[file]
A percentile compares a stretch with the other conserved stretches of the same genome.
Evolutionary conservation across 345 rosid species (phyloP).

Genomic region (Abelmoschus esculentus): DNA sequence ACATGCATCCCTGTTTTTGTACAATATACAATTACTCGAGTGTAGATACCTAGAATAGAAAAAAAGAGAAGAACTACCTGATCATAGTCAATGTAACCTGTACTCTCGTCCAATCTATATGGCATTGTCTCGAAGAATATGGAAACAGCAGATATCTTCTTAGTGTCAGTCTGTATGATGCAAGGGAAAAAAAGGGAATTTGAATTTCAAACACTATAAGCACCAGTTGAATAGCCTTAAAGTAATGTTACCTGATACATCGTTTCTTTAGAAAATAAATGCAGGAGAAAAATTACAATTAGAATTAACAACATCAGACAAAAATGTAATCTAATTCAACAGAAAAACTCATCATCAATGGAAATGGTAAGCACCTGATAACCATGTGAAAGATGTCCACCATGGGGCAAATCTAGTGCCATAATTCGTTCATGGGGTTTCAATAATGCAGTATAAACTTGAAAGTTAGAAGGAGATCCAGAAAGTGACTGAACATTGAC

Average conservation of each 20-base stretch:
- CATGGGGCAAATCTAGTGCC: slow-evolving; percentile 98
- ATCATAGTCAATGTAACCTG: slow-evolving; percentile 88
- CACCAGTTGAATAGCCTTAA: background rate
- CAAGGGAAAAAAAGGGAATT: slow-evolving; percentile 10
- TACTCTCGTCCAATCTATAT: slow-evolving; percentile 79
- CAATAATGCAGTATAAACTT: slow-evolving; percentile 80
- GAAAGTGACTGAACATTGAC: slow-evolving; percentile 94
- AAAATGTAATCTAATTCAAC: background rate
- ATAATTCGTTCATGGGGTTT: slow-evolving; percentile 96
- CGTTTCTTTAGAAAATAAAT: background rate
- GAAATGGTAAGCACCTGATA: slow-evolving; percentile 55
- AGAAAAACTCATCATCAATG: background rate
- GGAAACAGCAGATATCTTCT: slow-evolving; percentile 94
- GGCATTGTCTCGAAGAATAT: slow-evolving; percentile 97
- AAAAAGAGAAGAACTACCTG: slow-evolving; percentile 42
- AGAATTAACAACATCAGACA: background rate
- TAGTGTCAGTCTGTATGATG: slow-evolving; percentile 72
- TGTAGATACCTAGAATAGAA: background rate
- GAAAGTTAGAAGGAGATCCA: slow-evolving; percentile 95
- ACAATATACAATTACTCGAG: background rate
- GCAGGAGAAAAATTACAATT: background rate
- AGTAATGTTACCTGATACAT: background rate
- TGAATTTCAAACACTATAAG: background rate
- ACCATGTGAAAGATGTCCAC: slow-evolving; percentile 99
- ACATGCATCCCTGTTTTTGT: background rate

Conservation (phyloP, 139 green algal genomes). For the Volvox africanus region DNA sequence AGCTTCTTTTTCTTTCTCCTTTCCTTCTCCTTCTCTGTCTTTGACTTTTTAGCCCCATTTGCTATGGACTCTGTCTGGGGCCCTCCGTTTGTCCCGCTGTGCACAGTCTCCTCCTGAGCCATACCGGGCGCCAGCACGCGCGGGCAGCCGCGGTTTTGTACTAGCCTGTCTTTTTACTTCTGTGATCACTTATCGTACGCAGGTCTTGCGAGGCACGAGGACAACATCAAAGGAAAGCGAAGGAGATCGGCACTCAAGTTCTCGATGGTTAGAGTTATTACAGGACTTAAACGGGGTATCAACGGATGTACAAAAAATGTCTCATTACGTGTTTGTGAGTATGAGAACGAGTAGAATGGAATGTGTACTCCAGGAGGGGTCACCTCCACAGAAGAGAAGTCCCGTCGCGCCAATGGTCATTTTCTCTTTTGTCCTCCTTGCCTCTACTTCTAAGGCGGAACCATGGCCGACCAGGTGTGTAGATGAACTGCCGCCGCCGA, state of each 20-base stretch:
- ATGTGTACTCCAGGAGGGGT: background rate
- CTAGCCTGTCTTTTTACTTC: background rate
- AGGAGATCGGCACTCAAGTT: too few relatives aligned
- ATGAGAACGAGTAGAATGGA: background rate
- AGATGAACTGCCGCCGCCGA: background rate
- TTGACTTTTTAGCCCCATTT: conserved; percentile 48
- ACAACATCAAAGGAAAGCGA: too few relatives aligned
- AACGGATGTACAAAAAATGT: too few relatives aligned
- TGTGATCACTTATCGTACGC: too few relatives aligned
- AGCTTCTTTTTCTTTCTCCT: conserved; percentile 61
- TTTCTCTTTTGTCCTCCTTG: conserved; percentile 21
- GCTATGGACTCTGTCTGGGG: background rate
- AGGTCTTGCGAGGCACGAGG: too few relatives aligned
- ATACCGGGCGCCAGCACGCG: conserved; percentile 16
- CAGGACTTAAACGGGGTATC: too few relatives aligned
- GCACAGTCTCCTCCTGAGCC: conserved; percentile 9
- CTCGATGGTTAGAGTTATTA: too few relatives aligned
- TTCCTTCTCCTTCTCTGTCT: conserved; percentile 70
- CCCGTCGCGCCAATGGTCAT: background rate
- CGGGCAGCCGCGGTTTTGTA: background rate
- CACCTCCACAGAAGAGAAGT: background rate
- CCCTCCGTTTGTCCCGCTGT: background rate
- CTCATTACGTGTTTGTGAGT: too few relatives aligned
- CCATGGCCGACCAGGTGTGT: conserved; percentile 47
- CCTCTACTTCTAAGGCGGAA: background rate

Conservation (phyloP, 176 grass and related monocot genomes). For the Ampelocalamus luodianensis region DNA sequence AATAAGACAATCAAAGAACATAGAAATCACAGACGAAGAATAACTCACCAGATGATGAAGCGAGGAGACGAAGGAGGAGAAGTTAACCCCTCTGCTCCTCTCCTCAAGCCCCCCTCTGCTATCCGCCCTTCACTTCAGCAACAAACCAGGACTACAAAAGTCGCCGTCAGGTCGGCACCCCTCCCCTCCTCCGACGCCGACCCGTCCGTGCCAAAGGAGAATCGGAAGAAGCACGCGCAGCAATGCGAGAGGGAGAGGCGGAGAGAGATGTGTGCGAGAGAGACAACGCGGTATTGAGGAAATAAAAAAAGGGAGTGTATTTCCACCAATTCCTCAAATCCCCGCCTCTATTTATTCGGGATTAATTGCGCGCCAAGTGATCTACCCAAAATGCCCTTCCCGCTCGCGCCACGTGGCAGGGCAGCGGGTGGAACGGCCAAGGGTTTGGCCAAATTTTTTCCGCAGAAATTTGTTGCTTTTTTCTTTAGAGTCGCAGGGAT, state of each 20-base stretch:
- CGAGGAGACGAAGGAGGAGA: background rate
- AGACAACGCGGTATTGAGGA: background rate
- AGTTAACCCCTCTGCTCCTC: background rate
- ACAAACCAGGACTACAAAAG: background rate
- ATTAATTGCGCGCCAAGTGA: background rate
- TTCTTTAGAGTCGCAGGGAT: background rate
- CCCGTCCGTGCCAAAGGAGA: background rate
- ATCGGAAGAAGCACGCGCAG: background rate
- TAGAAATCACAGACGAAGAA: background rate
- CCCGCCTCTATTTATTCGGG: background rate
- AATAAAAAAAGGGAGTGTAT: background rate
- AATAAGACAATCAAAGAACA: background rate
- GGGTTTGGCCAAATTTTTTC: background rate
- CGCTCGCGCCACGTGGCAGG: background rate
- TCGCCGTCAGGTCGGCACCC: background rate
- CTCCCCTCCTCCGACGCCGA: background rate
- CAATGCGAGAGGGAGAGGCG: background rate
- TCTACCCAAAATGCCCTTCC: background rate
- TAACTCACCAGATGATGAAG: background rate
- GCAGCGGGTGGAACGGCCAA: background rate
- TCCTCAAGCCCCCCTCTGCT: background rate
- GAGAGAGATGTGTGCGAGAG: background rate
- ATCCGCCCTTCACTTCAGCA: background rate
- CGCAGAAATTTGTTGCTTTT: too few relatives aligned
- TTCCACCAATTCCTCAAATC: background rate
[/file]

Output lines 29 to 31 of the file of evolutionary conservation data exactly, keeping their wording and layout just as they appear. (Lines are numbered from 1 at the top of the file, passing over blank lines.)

- ACATGCATCCCTGTTTTTGT: background rate

Conservation (phyloP, 139 green algal genomes). For the Volvox africanus region DNA sequence AGCTTCTTTTTCTTTCTCCTTTCCTTCTCCTTCTCTGTCTTTGACTTTTTAGCCCCATTTGCTATGGACTCTGTCTGGGGCCCTCCGTTTGTCCCGCTGTGCACAGTCTCCTCCTGAGCCATACCGGGCGCCAGCACGCGCGGGCAGCCGCGGTTTTGTACTAGCCTGTCTTTTTACTTCTGTGATCACTTATCGTACGCAGGTCTTGCGAGGCACGAGGACAACATCAAAGGAAAGCGAAGGAGATCGGCACTCAAGTTCTCGATGGTTAGAGTTATTACAGGACTTAAACGGGGTATCAACGGATGTACAAAAAATGTCTCATTACGTGTTTGTGAGTATGAGAACGAGTAGAATGGAATGTGTACTCCAGGAGGGGTCACCTCCACAGAAGAGAAGTCCCGTCGCGCCAATGGTCATTTTCTCTTTTGTCCTCCTTGCCTCTACTTCTAAGGCGGAACCATGGCCGACCAGGTGTGTAGATGAACTGCCGCCGCCGA, state of each 20-base stretch:
- ATGTGTACTCCAGGAGGGGT: background rate